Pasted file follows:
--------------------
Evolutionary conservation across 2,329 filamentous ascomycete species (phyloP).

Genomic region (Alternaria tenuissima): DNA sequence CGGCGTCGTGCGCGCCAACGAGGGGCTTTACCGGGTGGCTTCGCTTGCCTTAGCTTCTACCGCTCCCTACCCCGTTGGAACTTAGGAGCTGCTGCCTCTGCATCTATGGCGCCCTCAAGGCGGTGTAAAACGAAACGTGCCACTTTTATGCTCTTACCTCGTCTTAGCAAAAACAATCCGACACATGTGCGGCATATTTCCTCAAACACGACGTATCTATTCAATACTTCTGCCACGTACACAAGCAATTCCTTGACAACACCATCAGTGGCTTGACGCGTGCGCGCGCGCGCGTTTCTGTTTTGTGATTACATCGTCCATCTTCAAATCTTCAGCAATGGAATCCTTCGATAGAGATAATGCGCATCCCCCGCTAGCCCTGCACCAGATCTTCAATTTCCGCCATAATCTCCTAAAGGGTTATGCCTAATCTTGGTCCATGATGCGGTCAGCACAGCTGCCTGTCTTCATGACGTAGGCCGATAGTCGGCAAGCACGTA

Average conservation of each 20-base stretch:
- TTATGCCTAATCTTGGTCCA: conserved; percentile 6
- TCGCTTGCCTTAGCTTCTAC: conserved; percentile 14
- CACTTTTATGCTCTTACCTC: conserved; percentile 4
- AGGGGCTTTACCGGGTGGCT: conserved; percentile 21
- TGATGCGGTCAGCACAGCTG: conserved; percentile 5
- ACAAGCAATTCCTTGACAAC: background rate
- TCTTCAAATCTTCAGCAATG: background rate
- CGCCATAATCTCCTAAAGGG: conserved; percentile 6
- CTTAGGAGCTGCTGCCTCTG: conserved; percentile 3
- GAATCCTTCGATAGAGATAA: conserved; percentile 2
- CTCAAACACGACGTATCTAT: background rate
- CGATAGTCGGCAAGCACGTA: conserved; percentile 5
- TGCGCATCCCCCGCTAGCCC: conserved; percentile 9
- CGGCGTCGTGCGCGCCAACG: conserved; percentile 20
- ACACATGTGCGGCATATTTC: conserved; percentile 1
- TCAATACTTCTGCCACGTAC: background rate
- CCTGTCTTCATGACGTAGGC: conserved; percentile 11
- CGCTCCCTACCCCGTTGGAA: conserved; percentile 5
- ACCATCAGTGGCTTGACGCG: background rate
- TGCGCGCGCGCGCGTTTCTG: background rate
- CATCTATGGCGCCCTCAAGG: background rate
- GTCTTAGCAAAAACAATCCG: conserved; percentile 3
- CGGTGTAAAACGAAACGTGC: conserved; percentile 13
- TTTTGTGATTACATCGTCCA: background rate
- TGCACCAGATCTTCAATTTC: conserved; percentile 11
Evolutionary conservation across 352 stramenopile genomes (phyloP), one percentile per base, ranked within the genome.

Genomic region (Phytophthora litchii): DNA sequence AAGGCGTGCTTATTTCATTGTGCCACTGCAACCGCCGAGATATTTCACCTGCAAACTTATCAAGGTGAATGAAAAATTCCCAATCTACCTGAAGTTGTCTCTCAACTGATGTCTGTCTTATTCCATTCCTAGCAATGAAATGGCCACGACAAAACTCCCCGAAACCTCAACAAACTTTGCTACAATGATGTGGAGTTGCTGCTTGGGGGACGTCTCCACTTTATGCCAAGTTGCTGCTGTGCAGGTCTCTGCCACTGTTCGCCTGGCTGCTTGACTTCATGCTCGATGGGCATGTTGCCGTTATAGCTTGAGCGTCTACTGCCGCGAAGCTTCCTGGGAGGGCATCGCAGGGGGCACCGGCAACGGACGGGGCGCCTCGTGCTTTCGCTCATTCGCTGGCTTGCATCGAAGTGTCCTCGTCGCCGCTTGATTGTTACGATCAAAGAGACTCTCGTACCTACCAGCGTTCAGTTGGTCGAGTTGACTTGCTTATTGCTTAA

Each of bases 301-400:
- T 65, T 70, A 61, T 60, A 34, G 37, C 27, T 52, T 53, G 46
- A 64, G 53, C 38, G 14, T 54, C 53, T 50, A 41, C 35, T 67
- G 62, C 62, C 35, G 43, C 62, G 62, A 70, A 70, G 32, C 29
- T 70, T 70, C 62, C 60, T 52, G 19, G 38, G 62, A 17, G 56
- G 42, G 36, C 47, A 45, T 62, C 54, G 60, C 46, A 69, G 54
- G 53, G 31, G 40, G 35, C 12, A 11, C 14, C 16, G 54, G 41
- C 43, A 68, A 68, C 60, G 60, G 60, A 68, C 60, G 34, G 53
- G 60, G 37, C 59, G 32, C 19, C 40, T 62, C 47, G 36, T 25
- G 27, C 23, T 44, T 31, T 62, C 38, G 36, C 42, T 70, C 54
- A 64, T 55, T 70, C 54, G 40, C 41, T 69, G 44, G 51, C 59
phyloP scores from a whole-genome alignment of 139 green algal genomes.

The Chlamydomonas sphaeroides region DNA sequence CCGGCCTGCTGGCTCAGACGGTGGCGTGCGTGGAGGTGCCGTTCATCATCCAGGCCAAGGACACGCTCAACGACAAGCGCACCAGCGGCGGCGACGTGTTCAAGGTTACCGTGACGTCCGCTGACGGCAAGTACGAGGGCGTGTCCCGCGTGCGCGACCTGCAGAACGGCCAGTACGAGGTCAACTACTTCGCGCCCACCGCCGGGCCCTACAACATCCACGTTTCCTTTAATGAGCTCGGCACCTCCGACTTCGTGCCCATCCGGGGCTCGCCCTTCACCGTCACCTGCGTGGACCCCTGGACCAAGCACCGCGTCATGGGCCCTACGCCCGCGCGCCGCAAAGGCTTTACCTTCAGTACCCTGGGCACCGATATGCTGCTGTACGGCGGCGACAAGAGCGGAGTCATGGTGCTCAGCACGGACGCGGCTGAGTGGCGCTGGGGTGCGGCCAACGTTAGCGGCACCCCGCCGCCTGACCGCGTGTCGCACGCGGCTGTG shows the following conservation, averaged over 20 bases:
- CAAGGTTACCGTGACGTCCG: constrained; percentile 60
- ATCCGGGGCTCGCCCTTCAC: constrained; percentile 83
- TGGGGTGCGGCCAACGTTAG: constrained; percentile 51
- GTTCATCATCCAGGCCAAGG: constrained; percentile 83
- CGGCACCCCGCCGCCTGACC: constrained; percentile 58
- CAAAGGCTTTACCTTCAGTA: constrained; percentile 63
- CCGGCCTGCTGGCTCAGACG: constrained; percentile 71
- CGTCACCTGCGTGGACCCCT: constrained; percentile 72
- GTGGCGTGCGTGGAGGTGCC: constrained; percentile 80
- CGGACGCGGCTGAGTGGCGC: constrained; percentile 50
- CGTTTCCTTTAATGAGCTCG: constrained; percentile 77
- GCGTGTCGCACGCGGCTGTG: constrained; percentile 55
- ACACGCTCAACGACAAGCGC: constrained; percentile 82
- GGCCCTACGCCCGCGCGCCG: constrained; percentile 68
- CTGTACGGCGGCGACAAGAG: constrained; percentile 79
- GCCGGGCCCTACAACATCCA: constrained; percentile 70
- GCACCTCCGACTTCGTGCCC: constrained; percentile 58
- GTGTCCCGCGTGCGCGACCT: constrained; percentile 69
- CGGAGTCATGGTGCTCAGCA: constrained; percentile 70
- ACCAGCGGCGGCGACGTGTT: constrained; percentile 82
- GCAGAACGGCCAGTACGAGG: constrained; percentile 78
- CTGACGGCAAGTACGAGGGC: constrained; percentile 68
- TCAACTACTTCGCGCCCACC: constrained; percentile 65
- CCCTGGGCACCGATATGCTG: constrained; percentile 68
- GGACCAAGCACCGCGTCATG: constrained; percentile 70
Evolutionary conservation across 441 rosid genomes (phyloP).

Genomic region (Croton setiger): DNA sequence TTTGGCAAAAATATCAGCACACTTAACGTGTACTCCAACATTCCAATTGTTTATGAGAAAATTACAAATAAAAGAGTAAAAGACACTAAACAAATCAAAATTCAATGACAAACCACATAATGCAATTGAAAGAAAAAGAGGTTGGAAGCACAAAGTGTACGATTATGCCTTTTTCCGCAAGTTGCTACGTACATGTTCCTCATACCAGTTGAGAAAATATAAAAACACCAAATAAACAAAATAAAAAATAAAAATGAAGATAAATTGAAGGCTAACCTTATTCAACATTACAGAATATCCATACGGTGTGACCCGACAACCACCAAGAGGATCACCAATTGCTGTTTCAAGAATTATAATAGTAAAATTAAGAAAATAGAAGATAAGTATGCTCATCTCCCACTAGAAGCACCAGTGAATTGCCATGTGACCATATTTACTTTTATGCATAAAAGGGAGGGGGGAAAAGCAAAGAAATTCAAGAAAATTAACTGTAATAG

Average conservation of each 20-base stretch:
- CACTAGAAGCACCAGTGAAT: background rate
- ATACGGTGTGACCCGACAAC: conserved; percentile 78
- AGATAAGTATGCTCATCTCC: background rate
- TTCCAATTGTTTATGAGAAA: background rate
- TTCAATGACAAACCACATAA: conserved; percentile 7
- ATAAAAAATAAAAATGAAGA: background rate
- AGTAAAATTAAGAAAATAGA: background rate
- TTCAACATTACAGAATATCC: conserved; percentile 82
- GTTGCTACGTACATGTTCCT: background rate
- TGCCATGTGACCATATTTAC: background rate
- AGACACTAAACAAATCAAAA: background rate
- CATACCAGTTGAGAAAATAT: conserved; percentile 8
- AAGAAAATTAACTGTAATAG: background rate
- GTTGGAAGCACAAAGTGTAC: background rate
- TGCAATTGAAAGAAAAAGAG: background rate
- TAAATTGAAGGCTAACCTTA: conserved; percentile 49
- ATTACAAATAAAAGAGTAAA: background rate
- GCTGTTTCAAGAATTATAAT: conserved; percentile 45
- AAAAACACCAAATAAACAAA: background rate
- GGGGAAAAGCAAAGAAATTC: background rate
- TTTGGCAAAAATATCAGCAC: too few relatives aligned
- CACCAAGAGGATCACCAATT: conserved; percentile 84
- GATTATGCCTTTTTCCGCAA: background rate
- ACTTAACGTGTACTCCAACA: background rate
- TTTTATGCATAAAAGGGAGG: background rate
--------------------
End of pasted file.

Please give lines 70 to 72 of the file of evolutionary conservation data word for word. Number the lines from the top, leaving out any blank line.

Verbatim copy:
Genomic region (Croton setiger): DNA sequence TTTGGCAAAAATATCAGCACACTTAACGTGTACTCCAACATTCCAATTGTTTATGAGAAAATTACAAATAAAAGAGTAAAAGACACTAAACAAATCAAAATTCAATGACAAACCACATAATGCAATTGAAAGAAAAAGAGGTTGGAAGCACAAAGTGTACGATTATGCCTTTTTCCGCAAGTTGCTACGTACATGTTCCTCATACCAGTTGAGAAAATATAAAAACACCAAATAAACAAAATAAAAAATAAAAATGAAGATAAATTGAAGGCTAACCTTATTCAACATTACAGAATATCCATACGGTGTGACCCGACAACCACCAAGAGGATCACCAATTGCTGTTTCAAGAATTATAATAGTAAAATTAAGAAAATAGAAGATAAGTATGCTCATCTCCCACTAGAAGCACCAGTGAATTGCCATGTGACCATATTTACTTTTATGCATAAAAGGGAGGGGGGAAAAGCAAAGAAATTCAAGAAAATTAACTGTAATAG

Average conservation of each 20-base stretch:
- CACTAGAAGCACCAGTGAAT: background rate